Thank you to all the people that assisted us in this trip and all the sites that were nice enough to host us. We will be posting more on the blog in the future focusing on some of the stories around these amazing sites. Again, we encourage you to take the time to visit all these places. History books are great, but there is no substitute for being in the footsteps of history
With autumn just around the corner, cooler weather on the horizon, and the holidays quickly approaching. Some stores in the local area have Halloween, Thanksgiving, and Christmas decorations all for sale currently, Emerging Revolutionary War wanted to bring your attention to a few different Revolutionary War Era happenings to mark on your calendars. Continue reading “Upcoming Lectures, Talks, and/or Events”→
Emerging Revolutionary War is honored to welcome guest historian David A. Powell to the blog. A biography of David is at the bottom of this post.
The Hudson Valley in upstate New York is one of my favorite historical places – which might come as a surprise to some, given that my usual historical beat is the 1861-1865 time-frame. There are a handful of Civil War related sites along the Hudson, but not many.
But for two centuries before our war between the states, the region was the pathway for commerce, settlement, and conflict. The banks of the Hudson, Lakes George and Champlain, and the St. Lawrence are all dotted with crucial reminders of a violent historical past.
I’ve been to most of these sites; West Point, Bennington and Saratoga battlefields, the site of Fort William Henry, Crown Point, and plenty of other locations. One of them, however, fixes my attention beyond all others:
The fort occupies a strategic place on Lake Champlain, were a land portage connects Champlain to Lake George, and ultimately, the Hudson River.
<Lake Champlain from Fort, looking south>
Originally called Carrillon by the French, who built it in 1755; the fort changed hands several times during the ensuing 25 years. It was unsuccessfully attacked by the British in 1758, and finally captured the next year, part of the British “Annus Mirabilis,” that string of decisive triumphs over the French that reached their crescendo with Wolfe’s victory at Quebec. Two decades later, it figured in the American Revolution; it was wrested from British control by Ethan Allen and Benedict Arnold in 1775. Its heavy artillery was sledged across many miles of Wilderness snow and ice to reinforce the Rebel army besieging Boston by Henry Knox, which forced the British to abandon that city. In 1776 Ticonderoga was a bulwark of the Patriot defenses on Lake Champlain. In 1777, it was easily re-captured by the British under Burgoyne, but returned to American control after Burgoyne’s disasters of Bennington and Saratoga.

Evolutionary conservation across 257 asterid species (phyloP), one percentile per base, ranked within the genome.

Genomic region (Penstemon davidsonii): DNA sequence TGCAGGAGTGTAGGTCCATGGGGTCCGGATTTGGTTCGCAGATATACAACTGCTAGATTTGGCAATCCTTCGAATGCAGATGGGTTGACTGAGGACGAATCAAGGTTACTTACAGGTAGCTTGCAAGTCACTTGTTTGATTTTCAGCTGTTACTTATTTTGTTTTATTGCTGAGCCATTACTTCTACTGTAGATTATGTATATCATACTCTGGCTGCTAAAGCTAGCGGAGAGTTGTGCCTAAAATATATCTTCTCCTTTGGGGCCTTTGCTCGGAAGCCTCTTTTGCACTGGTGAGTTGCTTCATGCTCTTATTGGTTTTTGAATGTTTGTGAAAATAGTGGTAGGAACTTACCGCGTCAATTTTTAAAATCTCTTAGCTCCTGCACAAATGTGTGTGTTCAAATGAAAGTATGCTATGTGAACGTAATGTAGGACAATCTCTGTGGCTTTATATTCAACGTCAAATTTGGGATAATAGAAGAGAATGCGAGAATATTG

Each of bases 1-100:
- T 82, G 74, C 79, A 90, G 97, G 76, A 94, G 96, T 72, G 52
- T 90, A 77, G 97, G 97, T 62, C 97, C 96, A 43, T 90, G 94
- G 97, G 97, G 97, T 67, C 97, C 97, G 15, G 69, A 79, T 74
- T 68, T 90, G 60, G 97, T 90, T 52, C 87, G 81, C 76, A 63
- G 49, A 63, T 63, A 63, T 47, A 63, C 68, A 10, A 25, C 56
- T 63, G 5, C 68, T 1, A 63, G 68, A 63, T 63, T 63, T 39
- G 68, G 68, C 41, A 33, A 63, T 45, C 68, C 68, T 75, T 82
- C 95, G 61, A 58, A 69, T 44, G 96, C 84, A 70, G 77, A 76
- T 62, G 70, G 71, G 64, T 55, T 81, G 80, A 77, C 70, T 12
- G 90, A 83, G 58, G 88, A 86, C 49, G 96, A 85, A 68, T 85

Ticonderoga is fully restored now, owned and maintained by a private foundation that has done an outstanding job of presenting and preserving the Fort’s history. The town and the fort grounds are also dotted with interesting monuments, many erected by British regiments, mainly placed to honor their troops who fought in the Fort’s bloodiest single battle, that of 1758.
British General James Abercrombie led 17,000 troops – colonials and British regulars – against a much smaller garrison of between 4,000 and 5,000 French, Canadian Militia, and Indian Allies. The French, under the Marquis de Montcalm, defended an entrenched line outside of the fort walls, which Abercrombie obligingly assaulted. The British lost 2,000 men, and Abercrombie retreated.
My favorite monument at Ticonderoga is actually paired with another monument erected by the American Colonists in Westminster Abbey (left to right in picture below). They both commemorate the death of Lord George Howe, a Brigadier General in Abercrombie’s army (and elder brother to the Howes of Revolutionary War fame) who embraced irregular warfare.
Lord Howe Monument at Fort Ticonderoga
Memorial to George Augustus, Viscount Howe, in Westminster Abbey, London, England
Go spend an afternoon at Ticonderoga. You won’t be disappointed.
*David A. Powell is a graduate of the Virginia Military Institute (1983) with a B.A. in history. He has published numerous articles in various magazines, and more than fifteen historical simulations of different battles.